This article provides a breakdown of the process of how to buy property in Serbia without Serbian citizenship, including some of the specific requirements, rules and limitations.

Greetings to all aspiring property owners eyeing Serbia’s dynamic real estate landscape! This guide aims at helping you navigate this journey with confidence and ease. The Serbian real estate market presents a vibrant opportunity for foreign investors and individuals.

Can foreigners buy property in Serbia?


Foreign buyers, whether residing in Serbia or not, can enjoy ownership of various property types.

Foreigners can own various types of properties in Serbia, including commercial and residential spaces.

However, the key to unlocking these opportunities lies in the concept of reciprocity. This principle ensures that property rights between Serbia and the buyer’s home country are mutually respected and applied. Navigating this principle requires a deep dive into international agreements and Serbian law, a task best handled by experienced legal professionals.

What types of property can be purchased by a foreign investor?

If you’re a foreign individual or a company looking to purchase property in Serbia, there are specific rules you should be aware of.

For Foreign Individuals and Companies Doing Business in Serbia.

Serbian law allows foreign individuals and companies engaged in business activities within the country to acquire property under certain conditions. Essentially, if you need property for your business operations, you can purchase it, provided there’s a principle of reciprocity between your home country and Serbia.

For Foreign Individuals Not Engaged in Business Activities.

If you’re a foreign individual not conducting business in Serbia, you can still acquire property, specifically apartments or residential buildings, just like Serbian citizens. Again, this is subject to reciprocity, meaning your home country should also grant Serbian citizens the same property rights.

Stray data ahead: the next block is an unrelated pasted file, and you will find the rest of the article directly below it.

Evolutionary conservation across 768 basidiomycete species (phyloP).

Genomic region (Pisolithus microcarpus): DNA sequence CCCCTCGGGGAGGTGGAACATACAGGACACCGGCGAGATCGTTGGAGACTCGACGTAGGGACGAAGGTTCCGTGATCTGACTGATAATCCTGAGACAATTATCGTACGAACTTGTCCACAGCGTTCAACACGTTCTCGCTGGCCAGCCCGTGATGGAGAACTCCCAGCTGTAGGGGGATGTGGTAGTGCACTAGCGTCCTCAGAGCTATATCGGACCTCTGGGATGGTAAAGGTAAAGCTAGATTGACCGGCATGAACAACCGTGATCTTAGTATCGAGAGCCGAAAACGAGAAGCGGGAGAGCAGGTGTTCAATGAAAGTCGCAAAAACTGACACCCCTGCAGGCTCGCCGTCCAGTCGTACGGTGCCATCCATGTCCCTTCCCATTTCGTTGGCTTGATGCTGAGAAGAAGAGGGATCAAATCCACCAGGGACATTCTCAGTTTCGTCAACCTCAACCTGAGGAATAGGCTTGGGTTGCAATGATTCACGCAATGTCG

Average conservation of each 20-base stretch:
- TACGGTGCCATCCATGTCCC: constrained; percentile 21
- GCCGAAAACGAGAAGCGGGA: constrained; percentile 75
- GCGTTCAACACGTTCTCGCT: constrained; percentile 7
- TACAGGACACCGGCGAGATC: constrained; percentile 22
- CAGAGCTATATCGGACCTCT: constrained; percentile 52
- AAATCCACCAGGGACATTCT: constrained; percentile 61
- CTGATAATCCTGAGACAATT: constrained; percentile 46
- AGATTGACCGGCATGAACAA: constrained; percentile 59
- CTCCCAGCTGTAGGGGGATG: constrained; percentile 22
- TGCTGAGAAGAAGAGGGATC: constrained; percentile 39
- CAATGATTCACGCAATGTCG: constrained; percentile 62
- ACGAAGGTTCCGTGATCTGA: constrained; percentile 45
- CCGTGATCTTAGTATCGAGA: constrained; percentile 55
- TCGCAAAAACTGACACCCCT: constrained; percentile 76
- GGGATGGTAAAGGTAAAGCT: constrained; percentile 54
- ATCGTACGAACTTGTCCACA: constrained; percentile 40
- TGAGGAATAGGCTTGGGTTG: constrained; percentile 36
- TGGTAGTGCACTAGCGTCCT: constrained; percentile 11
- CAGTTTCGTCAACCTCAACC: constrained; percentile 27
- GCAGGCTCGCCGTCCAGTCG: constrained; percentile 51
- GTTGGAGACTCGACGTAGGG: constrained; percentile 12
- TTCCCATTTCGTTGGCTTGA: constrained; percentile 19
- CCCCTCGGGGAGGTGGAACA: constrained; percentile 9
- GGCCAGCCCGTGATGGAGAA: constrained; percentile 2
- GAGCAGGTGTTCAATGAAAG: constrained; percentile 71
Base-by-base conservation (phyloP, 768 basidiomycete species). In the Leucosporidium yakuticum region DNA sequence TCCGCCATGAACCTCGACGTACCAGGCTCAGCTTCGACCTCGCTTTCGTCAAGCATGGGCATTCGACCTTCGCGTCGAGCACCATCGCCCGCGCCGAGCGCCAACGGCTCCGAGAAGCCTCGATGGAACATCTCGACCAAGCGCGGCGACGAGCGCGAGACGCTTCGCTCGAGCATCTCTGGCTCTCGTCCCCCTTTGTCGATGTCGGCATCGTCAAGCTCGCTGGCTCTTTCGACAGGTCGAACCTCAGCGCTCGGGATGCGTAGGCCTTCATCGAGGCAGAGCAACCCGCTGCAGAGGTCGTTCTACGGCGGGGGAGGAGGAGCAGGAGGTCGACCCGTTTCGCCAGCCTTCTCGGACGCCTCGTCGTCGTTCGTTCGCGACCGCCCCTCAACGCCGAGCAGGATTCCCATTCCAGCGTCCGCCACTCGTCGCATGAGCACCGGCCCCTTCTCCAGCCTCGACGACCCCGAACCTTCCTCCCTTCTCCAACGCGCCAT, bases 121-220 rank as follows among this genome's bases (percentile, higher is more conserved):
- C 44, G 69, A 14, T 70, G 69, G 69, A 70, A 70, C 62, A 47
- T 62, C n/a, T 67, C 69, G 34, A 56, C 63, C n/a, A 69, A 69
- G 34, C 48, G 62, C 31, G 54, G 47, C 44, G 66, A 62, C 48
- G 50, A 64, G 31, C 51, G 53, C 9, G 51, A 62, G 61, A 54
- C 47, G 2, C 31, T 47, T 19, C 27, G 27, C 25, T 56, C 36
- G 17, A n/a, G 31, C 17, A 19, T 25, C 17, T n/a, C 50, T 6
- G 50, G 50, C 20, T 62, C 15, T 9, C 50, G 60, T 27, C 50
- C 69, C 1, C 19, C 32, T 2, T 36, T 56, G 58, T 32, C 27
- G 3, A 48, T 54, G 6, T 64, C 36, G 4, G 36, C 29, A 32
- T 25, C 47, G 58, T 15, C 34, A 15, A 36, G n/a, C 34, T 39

Important Restriction.

However, there’s a limitation. Foreign individuals not involved in business activities cannot acquire other types of land unless it’s directly related to a residence or residential building. This means you can’t buy agricultural land, for example, unless it’s directly connected to the property you’re acquiring for residential purposes.

Understanding these rules is essential if you’re considering buying property in Serbia. Always consult with legal experts or authorities to ensure you’re in compliance with the law before making any significant investments.

agricultural land

What is needed for a Non-Serbian Citizen to buy property in Serbia?

The Principle of Reciprocity in Property Acquisition.

When it comes to acquiring property in Serbia as a foreigner, you might wonder about the principle of reciprocity. Is it necessary for a mutual agreement with the respective foreign country, or are there simpler conditions to meet? Let’s break it down.

Reciprocity simplified.

The Serbian law doesn’t explicitly regulate the type of reciprocity required for property acquisition. Instead, it considers reciprocity as long as the foreign country’s legislation allows foreigners to acquire property under conditions that aren’t significantly stricter than Serbia’s own laws. Additionally, in practice, the foreign country should permit Serbian citizens to acquire property within its territory, creating a sort of practical reciprocity.

Reciprocity Agreements.

Serbia has established reciprocity agreements for property ownership through legal transactions with a limited number of countries. These agreements primarily pertain to trade and navigation and were made in the early 20th century. In some cases, reciprocity is explicitly stated in the agreements, while in others, it’s implied through the most-favored-nation clause.

The countries with such agreements are the United Kingdom, the United States, the Kingdom of the Netherlands, and Japan.

Reciprocity with Other Countries.

For countries where there are no formal reciprocity agreements, Serbia’s Ministry of Justice has determined reciprocity based on the laws of those countries that regulate this matter. This is established through diplomatic notes or exchanges with many nations.

property purchase reciprocity agreements

Does buying property in Serbia give you residency?

Beyond investment, owning property in Serbia can open doors to residency. This section will delve into the legal pathways from owning property to obtaining various forms of Serbian residency, illustrating each step with practical advice and legal insights.